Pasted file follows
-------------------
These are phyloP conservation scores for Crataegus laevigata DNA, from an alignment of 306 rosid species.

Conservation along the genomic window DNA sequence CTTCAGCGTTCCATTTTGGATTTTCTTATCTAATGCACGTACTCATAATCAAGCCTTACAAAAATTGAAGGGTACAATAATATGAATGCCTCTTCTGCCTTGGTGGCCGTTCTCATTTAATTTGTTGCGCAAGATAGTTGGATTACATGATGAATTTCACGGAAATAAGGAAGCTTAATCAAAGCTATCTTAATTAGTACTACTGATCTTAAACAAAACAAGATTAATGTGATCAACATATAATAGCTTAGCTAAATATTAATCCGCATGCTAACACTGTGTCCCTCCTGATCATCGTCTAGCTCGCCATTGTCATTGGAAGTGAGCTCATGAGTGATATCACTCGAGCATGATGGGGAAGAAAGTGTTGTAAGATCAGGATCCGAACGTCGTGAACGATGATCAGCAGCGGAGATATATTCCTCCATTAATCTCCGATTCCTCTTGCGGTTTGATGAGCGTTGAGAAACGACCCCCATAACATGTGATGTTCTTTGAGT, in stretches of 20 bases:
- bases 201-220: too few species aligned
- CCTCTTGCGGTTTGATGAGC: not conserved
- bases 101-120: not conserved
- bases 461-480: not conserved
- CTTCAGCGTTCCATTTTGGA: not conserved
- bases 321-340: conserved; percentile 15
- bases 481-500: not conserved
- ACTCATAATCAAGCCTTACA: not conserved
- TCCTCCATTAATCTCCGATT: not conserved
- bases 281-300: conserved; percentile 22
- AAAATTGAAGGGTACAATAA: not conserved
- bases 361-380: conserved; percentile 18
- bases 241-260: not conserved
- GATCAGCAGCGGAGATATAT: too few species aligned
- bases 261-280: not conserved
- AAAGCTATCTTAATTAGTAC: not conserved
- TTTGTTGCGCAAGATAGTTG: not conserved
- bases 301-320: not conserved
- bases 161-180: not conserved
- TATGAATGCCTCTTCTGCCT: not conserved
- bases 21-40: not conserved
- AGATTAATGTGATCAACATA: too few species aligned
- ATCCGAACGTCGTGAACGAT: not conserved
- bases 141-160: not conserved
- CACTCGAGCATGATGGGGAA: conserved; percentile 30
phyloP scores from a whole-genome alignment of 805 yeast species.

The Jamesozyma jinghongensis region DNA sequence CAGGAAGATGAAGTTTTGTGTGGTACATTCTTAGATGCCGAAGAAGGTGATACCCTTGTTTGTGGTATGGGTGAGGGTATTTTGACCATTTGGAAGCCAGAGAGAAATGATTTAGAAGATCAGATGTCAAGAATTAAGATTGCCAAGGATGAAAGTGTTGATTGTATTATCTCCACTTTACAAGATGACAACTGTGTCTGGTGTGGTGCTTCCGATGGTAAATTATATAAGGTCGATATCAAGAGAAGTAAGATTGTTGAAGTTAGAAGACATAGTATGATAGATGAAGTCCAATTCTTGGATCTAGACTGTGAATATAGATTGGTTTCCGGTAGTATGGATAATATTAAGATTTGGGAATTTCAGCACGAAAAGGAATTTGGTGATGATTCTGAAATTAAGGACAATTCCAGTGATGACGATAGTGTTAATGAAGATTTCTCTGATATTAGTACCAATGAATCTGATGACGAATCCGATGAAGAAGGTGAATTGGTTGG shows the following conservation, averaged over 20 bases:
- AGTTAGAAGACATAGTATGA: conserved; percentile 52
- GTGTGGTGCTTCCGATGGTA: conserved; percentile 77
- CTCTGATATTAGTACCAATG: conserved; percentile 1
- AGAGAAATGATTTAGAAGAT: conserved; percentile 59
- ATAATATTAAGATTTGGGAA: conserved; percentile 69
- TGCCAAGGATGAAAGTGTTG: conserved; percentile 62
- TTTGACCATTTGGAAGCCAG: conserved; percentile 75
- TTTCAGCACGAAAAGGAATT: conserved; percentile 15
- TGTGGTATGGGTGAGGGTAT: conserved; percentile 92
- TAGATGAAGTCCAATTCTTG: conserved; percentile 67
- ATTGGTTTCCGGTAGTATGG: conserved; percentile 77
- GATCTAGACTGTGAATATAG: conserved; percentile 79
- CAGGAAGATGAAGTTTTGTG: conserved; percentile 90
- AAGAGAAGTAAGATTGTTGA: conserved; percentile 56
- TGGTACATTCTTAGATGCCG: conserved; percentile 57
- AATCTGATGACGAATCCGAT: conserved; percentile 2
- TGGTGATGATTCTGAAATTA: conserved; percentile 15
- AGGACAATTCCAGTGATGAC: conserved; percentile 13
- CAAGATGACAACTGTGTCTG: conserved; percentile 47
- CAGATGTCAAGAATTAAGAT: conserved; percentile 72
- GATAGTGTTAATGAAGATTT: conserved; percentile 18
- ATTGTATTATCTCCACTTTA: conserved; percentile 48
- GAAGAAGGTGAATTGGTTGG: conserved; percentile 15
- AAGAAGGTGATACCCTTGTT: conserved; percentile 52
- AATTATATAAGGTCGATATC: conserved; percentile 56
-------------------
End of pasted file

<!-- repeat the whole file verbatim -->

These are phyloP conservation scores for Crataegus laevigata DNA, from an alignment of 306 rosid species.

Conservation along the genomic window DNA sequence CTTCAGCGTTCCATTTTGGATTTTCTTATCTAATGCACGTACTCATAATCAAGCCTTACAAAAATTGAAGGGTACAATAATATGAATGCCTCTTCTGCCTTGGTGGCCGTTCTCATTTAATTTGTTGCGCAAGATAGTTGGATTACATGATGAATTTCACGGAAATAAGGAAGCTTAATCAAAGCTATCTTAATTAGTACTACTGATCTTAAACAAAACAAGATTAATGTGATCAACATATAATAGCTTAGCTAAATATTAATCCGCATGCTAACACTGTGTCCCTCCTGATCATCGTCTAGCTCGCCATTGTCATTGGAAGTGAGCTCATGAGTGATATCACTCGAGCATGATGGGGAAGAAAGTGTTGTAAGATCAGGATCCGAACGTCGTGAACGATGATCAGCAGCGGAGATATATTCCTCCATTAATCTCCGATTCCTCTTGCGGTTTGATGAGCGTTGAGAAACGACCCCCATAACATGTGATGTTCTTTGAGT, in stretches of 20 bases:
- bases 201-220: too few species aligned
- CCTCTTGCGGTTTGATGAGC: not conserved
- bases 101-120: not conserved
- bases 461-480: not conserved
- CTTCAGCGTTCCATTTTGGA: not conserved
- bases 321-340: conserved; percentile 15
- bases 481-500: not conserved
- ACTCATAATCAAGCCTTACA: not conserved
- TCCTCCATTAATCTCCGATT: not conserved
- bases 281-300: conserved; percentile 22
- AAAATTGAAGGGTACAATAA: not conserved
- bases 361-380: conserved; percentile 18
- bases 241-260: not conserved
- GATCAGCAGCGGAGATATAT: too few species aligned
- bases 261-280: not conserved
- AAAGCTATCTTAATTAGTAC: not conserved
- TTTGTTGCGCAAGATAGTTG: not conserved
- bases 301-320: not conserved
- bases 161-180: not conserved
- TATGAATGCCTCTTCTGCCT: not conserved
- bases 21-40: not conserved
- AGATTAATGTGATCAACATA: too few species aligned
- ATCCGAACGTCGTGAACGAT: not conserved
- bases 141-160: not conserved
- CACTCGAGCATGATGGGGAA: conserved; percentile 30
phyloP scores from a whole-genome alignment of 805 yeast species.

The Jamesozyma jinghongensis region DNA sequence CAGGAAGATGAAGTTTTGTGTGGTACATTCTTAGATGCCGAAGAAGGTGATACCCTTGTTTGTGGTATGGGTGAGGGTATTTTGACCATTTGGAAGCCAGAGAGAAATGATTTAGAAGATCAGATGTCAAGAATTAAGATTGCCAAGGATGAAAGTGTTGATTGTATTATCTCCACTTTACAAGATGACAACTGTGTCTGGTGTGGTGCTTCCGATGGTAAATTATATAAGGTCGATATCAAGAGAAGTAAGATTGTTGAAGTTAGAAGACATAGTATGATAGATGAAGTCCAATTCTTGGATCTAGACTGTGAATATAGATTGGTTTCCGGTAGTATGGATAATATTAAGATTTGGGAATTTCAGCACGAAAAGGAATTTGGTGATGATTCTGAAATTAAGGACAATTCCAGTGATGACGATAGTGTTAATGAAGATTTCTCTGATATTAGTACCAATGAATCTGATGACGAATCCGATGAAGAAGGTGAATTGGTTGG shows the following conservation, averaged over 20 bases:
- AGTTAGAAGACATAGTATGA: conserved; percentile 52
- GTGTGGTGCTTCCGATGGTA: conserved; percentile 77
- CTCTGATATTAGTACCAATG: conserved; percentile 1
- AGAGAAATGATTTAGAAGAT: conserved; percentile 59
- ATAATATTAAGATTTGGGAA: conserved; percentile 69
- TGCCAAGGATGAAAGTGTTG: conserved; percentile 62
- TTTGACCATTTGGAAGCCAG: conserved; percentile 75
- TTTCAGCACGAAAAGGAATT: conserved; percentile 15
- TGTGGTATGGGTGAGGGTAT: conserved; percentile 92
- TAGATGAAGTCCAATTCTTG: conserved; percentile 67
- ATTGGTTTCCGGTAGTATGG: conserved; percentile 77
- GATCTAGACTGTGAATATAG: conserved; percentile 79
- CAGGAAGATGAAGTTTTGTG: conserved; percentile 90
- AAGAGAAGTAAGATTGTTGA: conserved; percentile 56
- TGGTACATTCTTAGATGCCG: conserved; percentile 57
- AATCTGATGACGAATCCGAT: conserved; percentile 2
- TGGTGATGATTCTGAAATTA: conserved; percentile 15
- AGGACAATTCCAGTGATGAC: conserved; percentile 13
- CAAGATGACAACTGTGTCTG: conserved; percentile 47
- CAGATGTCAAGAATTAAGAT: conserved; percentile 72
- GATAGTGTTAATGAAGATTT: conserved; percentile 18
- ATTGTATTATCTCCACTTTA: conserved; percentile 48
- GAAGAAGGTGAATTGGTTGG: conserved; percentile 15
- AAGAAGGTGATACCCTTGTT: conserved; percentile 52
- AATTATATAAGGTCGATATC: conserved; percentile 56